The bioavailability with nasal application is significantly higher than when CBD is taken orally. Research on guinea pigs and rats shows that the CBD intranasal absorption takes place within 10 minutes with a bioavailability of 34-46%. On the other side, transdermal application is also intriguing, with the proven 3.7-fold increasement in steady-state plasma concentration of CBD in the presence of an enhancer. The reaction to the enhancers is different between nasal and transdermal applications since bioavailability in the nasal application does not improve with the enhancers.

Obviously, there is a need for further research on the possibilities of using different ingredients in oral CBD formulations as enhancers that would enable a rise in their bioavailability.

Deoxycholic acid as a promising new enhancer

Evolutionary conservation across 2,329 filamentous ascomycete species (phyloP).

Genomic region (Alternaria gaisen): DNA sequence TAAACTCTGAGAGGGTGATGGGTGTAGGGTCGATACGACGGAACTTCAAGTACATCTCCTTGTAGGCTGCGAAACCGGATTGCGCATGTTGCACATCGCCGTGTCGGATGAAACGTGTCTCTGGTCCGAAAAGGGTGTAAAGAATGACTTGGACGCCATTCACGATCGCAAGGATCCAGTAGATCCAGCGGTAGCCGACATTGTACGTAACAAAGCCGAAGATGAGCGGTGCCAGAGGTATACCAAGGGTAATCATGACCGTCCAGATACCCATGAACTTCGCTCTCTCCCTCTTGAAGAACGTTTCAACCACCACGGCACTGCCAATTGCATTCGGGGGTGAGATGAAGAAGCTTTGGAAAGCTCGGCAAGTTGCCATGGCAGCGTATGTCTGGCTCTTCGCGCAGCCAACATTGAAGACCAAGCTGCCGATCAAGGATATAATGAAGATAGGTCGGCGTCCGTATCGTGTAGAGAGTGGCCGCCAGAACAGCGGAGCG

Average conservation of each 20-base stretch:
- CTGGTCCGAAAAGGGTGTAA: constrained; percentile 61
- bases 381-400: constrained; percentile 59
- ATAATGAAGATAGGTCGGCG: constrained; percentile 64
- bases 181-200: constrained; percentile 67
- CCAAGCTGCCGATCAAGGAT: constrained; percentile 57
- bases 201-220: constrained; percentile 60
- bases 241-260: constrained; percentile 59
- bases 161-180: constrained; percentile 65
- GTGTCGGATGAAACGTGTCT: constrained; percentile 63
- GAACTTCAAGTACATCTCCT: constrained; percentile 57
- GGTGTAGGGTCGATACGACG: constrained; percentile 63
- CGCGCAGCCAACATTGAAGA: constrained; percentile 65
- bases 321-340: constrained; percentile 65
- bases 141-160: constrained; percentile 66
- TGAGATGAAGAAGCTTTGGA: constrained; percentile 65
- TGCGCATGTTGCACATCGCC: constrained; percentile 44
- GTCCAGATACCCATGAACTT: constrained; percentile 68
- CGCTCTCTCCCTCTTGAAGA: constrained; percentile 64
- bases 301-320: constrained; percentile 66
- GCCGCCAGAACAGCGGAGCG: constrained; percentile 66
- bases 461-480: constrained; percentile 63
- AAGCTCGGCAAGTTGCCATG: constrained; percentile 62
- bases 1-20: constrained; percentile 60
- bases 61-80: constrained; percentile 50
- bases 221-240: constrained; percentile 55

A new study published on the 17th of June in the journal PLOS ONE found that one of these enhancers is deoxycholic acid (DCA), a metabolite of chenodeoxycholic acid, a primary bile acid made from cholesterol in the human liver. The study found that DCA shows an increasing trend in uptake of CBD by up to 40 times within the brain, and can promote the neuroprotective efficacy of orally administered CBD, particularly for the treatment of neurodegenerative disorders.

This is the first study to show that the naturally occurring bile acid increases the uptake and retention of CBD within the brain, and could be used to enhance the delivery of CBD when taken orally, particularly when treating neurological disorders.